Eizo Marutani, Massachusetts General Hospital
Masanobu Morita, Graduate School of Medicine
Shuichi Hirai, Massachusetts General Hospital
Shinichi Kai, Massachusetts General Hospital
Robert M.H. Grange, Massachusetts General Hospital
Yusuke Miyazaki, Massachusetts General Hospital
Fumiaki Nagashima, Massachusetts General Hospital
Lisa Traeger, Massachusetts General Hospital
Aurora Magliocca, Massachusetts General Hospital
Tomoaki Ida, Graduate School of Medicine
Tetsuro Matsunaga, Graduate School of Medicine
Daniel R. Flicker, Harvard Medical School
Benjamin Corman, Massachusetts General Hospital
Naohiro Mori, Massachusetts General Hospital
Yumiko Yamazaki, Massachusetts General Hospital
Annabelle Batten, Massachusetts General Hospital
Rebecca Li, Massachusetts General Hospital
Tomohiro Tanaka, National Institutes of Natural Sciences - Exploratory Research Center on Life and Living Systems
Takamitsu Ikeda, Massachusetts General Hospital
Akito Nakagawa, Massachusetts General Hospital
Dmitriy N. Atochin, Harvard Medical School
Hideshi Ihara, Osaka Prefecture University
Benjamin A. Olenchock, Harvard Medical School
Xinggui Shen, LSU Health Sciences Center - Shreveport
Motohiro Nishida, National Institutes of Natural Sciences - Exploratory Research Center on Life and Living Systems
Kenjiro Hanaoka, The University of Tokyo
Christopher G. Kevil, LSU Health Sciences Center - Shreveport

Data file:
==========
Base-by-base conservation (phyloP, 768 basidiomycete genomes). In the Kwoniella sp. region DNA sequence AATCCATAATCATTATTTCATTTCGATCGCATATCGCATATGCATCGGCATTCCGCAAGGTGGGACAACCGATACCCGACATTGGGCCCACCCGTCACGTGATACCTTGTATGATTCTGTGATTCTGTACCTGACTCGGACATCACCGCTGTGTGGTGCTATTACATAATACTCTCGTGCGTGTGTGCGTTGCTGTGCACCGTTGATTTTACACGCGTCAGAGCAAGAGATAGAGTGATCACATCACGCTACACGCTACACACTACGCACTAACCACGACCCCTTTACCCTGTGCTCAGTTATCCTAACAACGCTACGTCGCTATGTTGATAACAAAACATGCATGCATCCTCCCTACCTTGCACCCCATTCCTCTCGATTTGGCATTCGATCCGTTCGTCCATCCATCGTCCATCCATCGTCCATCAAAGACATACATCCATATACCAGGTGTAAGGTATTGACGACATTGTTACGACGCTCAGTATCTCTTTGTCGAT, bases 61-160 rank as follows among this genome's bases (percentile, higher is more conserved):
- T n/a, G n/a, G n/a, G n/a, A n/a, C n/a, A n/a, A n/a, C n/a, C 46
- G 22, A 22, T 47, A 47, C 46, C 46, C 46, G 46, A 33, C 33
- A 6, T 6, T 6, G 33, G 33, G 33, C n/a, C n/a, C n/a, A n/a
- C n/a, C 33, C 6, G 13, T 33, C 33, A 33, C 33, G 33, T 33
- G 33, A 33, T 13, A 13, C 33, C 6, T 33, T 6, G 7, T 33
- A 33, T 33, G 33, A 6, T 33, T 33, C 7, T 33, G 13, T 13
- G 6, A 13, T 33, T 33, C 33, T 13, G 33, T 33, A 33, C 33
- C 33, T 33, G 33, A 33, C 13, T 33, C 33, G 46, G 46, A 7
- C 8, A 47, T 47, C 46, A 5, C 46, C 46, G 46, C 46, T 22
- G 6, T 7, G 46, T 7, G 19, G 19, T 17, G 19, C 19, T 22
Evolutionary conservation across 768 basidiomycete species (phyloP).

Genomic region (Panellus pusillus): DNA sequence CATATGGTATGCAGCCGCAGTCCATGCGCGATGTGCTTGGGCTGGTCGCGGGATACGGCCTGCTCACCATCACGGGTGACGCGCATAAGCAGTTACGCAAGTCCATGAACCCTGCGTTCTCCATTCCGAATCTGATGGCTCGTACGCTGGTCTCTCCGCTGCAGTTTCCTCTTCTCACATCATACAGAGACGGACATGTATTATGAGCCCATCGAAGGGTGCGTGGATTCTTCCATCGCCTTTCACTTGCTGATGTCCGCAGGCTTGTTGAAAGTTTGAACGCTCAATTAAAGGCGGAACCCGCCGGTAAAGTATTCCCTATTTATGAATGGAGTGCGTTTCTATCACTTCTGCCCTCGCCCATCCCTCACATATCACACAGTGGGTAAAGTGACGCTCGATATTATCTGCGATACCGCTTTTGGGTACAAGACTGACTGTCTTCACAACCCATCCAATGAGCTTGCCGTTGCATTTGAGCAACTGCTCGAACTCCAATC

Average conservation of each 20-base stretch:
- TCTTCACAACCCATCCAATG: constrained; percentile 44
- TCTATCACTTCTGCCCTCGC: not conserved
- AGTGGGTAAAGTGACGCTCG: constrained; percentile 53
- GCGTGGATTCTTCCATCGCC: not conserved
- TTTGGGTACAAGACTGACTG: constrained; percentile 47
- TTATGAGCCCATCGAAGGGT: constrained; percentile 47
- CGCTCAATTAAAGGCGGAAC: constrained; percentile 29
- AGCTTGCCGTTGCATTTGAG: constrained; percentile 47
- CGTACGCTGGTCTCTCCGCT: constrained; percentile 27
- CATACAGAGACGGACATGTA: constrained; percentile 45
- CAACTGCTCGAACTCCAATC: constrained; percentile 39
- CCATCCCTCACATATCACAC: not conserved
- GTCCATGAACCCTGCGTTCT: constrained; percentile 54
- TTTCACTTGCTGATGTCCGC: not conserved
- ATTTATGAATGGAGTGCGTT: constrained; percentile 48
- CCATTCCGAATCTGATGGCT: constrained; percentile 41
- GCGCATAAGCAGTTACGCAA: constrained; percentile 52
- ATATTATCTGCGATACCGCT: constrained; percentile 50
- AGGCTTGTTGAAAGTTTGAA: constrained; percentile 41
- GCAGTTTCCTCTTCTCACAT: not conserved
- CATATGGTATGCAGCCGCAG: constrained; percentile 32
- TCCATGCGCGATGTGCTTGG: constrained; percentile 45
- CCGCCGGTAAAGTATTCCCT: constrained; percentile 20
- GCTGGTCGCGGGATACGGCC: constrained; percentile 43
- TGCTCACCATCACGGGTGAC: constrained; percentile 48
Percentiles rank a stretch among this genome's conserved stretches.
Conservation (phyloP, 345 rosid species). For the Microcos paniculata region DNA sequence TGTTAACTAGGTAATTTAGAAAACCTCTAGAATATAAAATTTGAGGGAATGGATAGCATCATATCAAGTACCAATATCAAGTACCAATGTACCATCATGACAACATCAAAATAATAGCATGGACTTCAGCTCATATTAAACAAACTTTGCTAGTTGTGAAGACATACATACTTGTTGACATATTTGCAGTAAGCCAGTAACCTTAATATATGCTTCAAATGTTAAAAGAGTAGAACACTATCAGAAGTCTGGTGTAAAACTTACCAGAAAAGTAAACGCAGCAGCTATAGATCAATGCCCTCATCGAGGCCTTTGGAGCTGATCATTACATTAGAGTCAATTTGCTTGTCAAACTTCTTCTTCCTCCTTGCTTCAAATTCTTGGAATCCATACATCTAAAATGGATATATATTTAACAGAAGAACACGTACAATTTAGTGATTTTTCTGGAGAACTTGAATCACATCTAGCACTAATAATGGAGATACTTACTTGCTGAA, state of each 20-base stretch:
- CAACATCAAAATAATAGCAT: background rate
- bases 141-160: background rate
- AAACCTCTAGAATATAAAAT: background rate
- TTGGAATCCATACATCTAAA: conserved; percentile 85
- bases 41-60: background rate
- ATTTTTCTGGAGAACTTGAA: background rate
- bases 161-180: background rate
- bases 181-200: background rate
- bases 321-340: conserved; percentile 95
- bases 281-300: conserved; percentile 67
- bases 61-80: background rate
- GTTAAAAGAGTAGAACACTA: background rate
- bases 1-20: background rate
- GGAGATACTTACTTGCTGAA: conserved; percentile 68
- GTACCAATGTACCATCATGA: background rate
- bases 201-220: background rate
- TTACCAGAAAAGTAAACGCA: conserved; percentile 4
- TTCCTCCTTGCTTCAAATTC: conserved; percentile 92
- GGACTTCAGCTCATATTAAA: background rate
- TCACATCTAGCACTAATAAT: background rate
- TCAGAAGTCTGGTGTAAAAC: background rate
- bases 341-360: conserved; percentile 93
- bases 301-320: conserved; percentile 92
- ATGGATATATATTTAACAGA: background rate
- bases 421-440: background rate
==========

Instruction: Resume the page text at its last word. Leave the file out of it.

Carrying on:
Ming Xian, Brown University
Donald B. Bloch, Massachusetts General Hospital
Takaaki Akaike
Allyson G. Hindle, University of Nevada, Las VegasFollow

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Nature Communications





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The mammalian brain is highly vulnerable to oxygen deprivation, yet the mechanism underlying the brain’s sensitivity to hypoxia is incompletely understood. Hypoxia induces accumulation of hydrogen sulfide, a gas that inhibits mitochondrial respiration. Here, we show that, in mice, rats, and naturally hypoxia-tolerant ground squirrels, the sensitivity of the brain to hypoxia is inversely related to the levels of sulfide:quinone oxidoreductase (SQOR) and the capacity to catabolize sulfide. Silencing SQOR increased the sensitivity of the brain to hypoxia, whereas neuron-specific SQOR expression prevented hypoxia-induced sulfide accumulation, bioenergetic failure, and ischemic brain injury. Excluding SQOR from mitochondria increased sensitivity to hypoxia not only in the brain but also in heart and liver. Pharmacological scavenging of sulfide maintained mitochondrial respiration in hypoxic neurons and made mice resistant to hypoxia. These results illuminate the critical role of sulfide catabolism in energy homeostasis during hypoxia and identify a therapeutic target for ischemic brain injury.


Neuroscience and Neurobiology

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Creative Commons Attribution 4.0 License
This work is licensed under a Creative Commons Attribution 4.0 License.

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